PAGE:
This article has an erratum: [https://doi.org/10.1051/0004-6361/201832834e]
Volume 616, August 2018
|Number of page(s)||17|
|Section||Interstellar and circumstellar matter|
|Published online||10 August 2018|
An unusual face-on spiral in the wind of the M-type AGB star EP Aquarii⋆
Institute of Astronomy, KU Leuven, Celestijnenlaan 200D B2401, 3001 Leuven, Belgium
2 JBCA, Department Physics and Astronomy, University of Manchester, Manchester M13 9PL, UK
3 School of Chemistry, University of Leeds, Leeds LS2 9JT, UK
4 LESIA (CNRS UMR 8109), Observatoire de Paris, PSL, CNRS, UPMC, Univ. Paris-Diderot, France
5 Sterrenkundig Instituut “Anton Pannekoek”, Science Park 904, 1098 XH, Amsterdam, The Netherlands
Accepted: 19 April 2018
High-resolution interferometric observations of the circumstellar environments of AGB stars show a variety of morphologies. Guided by the unusual carbon monoxide line profile of the AGB star EP Aquarii, we have observed its circumstellar environment with ALMA band 6 in cycle 4. We describe the morphological complexity of the CO, SiO, and SO2 molecular emission. The CO emission exhibits the characteristics of a bi-conical wind with a bright nearly face-on spiral feature around the systemic velocity. This is the first convincing detection of a spiral morphology in an O-rich wind. Based on the offsets of the centres of the two bi-conical wind hemispheres, we deduce the position angle of the inclination axis to be ~150° measured anticlockwise from north. Based on the velocity width of the spiral signature, we estimate the inclination angle of the system to be between 4° and 18°. The central emission zone exhibits a morphology that resembles simulations modelling the spiral-inducing wind Roche-lobe overflow mechanism. Though the spiral may be a companion-induced density enhancement in the stellar outflow, the extremely narrow width of the spiral signature in velocity space suggests that it may be a hydrodynamical perturbation in a face-on differentially rotating disk. The SiO emission does not show the spiral, but exhibits a local emission void approximately 0.5″ west of the continuum brightness peak. We hypothesise that this may be a local environment caused by the presence of a stellar companion with a mass of at most 0.1 M⊙, based on its non-detection in the continuum. Finally, the SO2 emission remains confined to a 0.5″ radius, and does not show any obvious substructure, but it exhibits a clear rotation signature. Combined, the properties of the molecular emission favour the face-on rotating disk scenario. We observe unexpectedly large red- and blue-shifted wings in the spectral line of SiO, which could be explained by the potential non-local thermodynamic equilibrium (NLTE) nature of driven, mixed, partly granular fluids.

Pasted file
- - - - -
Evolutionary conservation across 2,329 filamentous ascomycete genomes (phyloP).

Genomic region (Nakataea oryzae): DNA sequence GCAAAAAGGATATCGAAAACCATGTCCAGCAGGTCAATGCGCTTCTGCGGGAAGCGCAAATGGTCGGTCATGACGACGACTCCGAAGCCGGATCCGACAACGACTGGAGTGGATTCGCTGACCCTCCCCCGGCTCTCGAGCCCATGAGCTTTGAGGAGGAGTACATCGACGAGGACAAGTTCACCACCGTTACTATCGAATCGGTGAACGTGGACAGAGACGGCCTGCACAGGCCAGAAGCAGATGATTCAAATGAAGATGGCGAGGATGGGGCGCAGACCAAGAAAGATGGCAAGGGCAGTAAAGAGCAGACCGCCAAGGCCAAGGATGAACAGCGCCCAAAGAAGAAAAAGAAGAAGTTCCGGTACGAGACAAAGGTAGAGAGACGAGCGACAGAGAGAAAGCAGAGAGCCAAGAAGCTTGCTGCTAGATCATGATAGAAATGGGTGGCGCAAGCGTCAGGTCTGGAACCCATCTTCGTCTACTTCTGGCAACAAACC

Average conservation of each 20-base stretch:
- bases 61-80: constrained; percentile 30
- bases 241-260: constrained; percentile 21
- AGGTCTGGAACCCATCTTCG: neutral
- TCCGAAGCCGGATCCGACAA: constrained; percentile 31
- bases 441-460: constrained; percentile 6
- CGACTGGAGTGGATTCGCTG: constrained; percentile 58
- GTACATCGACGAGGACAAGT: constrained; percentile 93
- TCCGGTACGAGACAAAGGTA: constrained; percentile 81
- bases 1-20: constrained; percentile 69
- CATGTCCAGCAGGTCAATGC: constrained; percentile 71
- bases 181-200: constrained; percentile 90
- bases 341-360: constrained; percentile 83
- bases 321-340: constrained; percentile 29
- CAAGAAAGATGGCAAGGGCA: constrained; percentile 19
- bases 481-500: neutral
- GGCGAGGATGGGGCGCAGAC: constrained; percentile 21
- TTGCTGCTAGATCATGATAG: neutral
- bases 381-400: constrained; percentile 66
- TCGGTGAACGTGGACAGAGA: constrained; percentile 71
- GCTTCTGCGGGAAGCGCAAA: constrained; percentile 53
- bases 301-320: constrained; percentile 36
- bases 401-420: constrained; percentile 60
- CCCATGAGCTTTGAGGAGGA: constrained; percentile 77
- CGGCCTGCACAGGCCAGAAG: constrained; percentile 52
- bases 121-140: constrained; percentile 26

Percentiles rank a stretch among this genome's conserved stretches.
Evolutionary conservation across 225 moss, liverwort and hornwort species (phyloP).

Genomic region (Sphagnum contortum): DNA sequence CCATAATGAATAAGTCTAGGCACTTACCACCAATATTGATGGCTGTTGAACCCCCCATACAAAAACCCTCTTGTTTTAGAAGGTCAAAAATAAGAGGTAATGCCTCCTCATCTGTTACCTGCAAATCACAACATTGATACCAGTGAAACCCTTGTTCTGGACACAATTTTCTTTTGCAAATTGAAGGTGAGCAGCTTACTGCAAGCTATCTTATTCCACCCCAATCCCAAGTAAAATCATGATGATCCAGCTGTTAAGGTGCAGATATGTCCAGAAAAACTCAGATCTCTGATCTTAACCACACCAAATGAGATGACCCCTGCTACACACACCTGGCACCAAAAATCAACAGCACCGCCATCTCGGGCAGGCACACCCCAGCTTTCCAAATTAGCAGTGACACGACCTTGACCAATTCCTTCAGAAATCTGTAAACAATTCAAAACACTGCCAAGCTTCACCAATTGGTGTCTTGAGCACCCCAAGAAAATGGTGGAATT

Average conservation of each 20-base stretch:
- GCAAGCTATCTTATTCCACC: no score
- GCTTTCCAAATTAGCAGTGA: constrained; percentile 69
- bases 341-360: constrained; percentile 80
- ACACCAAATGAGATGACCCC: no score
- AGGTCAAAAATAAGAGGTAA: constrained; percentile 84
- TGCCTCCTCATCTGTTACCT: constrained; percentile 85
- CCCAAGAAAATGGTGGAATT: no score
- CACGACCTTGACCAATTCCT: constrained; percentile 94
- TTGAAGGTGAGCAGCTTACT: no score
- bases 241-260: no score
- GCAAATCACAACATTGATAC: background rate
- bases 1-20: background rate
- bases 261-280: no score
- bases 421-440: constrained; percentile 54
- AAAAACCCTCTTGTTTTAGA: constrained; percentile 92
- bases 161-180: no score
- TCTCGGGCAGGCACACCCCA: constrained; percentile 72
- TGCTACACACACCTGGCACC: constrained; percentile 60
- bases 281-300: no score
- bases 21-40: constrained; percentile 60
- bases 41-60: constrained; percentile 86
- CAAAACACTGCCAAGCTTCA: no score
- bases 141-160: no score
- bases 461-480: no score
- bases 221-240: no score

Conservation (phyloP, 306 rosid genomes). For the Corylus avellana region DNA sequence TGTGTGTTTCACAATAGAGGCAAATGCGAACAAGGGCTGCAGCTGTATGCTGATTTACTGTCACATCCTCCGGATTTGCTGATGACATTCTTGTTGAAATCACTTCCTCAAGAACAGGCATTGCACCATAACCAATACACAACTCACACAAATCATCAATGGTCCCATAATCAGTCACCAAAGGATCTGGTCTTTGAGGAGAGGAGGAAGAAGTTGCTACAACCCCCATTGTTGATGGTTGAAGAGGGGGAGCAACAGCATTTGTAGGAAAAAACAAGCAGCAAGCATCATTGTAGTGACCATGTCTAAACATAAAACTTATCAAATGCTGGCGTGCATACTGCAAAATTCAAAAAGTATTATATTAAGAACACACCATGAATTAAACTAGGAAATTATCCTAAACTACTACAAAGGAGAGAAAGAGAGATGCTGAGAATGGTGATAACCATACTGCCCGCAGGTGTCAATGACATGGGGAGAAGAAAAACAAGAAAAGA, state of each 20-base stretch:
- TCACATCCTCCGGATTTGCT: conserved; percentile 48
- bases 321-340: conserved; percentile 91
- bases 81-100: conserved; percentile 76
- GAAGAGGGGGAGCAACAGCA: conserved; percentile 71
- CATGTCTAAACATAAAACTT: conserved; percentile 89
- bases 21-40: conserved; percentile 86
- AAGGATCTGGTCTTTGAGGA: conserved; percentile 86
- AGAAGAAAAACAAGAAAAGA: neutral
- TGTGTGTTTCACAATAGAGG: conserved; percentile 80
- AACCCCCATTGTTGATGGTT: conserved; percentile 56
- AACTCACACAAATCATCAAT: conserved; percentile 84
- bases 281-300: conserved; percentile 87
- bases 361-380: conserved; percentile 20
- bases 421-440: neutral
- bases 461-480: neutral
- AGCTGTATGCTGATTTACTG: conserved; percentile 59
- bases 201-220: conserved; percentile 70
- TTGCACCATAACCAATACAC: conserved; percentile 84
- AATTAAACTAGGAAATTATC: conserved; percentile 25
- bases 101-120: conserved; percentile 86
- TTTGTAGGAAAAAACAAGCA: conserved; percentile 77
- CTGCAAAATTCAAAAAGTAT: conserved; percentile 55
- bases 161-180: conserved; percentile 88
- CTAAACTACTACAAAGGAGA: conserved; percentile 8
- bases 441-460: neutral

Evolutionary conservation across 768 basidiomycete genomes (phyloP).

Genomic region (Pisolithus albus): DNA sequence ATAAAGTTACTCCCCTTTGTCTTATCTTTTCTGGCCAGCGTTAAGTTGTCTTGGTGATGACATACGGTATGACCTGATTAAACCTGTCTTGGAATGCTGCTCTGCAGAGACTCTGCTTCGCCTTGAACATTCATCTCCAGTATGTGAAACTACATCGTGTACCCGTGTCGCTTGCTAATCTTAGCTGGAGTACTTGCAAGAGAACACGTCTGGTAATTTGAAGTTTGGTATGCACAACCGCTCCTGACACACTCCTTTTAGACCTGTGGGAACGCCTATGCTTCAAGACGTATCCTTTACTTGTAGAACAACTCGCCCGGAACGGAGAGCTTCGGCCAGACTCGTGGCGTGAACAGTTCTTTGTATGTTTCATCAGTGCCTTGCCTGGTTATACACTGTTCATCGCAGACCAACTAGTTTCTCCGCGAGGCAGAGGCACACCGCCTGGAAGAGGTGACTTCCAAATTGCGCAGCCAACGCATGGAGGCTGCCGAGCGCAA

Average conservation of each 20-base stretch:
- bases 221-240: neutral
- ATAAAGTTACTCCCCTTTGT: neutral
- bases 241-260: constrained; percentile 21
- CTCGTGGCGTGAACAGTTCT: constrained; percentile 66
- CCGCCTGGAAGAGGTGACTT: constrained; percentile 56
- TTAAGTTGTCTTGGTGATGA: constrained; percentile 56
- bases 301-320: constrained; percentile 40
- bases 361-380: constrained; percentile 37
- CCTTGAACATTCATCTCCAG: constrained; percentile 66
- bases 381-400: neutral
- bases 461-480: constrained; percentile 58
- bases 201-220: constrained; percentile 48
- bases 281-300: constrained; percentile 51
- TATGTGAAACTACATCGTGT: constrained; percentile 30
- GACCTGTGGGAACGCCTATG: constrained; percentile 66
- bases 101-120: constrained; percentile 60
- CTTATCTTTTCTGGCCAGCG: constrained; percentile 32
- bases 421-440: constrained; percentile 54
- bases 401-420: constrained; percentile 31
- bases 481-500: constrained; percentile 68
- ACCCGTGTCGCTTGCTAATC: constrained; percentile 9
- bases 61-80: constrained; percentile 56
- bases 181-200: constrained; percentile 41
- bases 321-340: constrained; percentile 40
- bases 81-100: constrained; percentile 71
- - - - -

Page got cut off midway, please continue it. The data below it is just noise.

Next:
Key words: radiative transfer / stars: AGB and post-AGB / circumstellar matter / submillimeter: stars / molecular data
The reduced datacubes (FITS files) are only available at the CDS via anonymous ftp to cdsarc.u-strasbg.fr (188.8.131.52) or via http://cdsarc.u-strasbg.fr/viz-bin/qcat?J/A+A/616/A34
© ESO 2018
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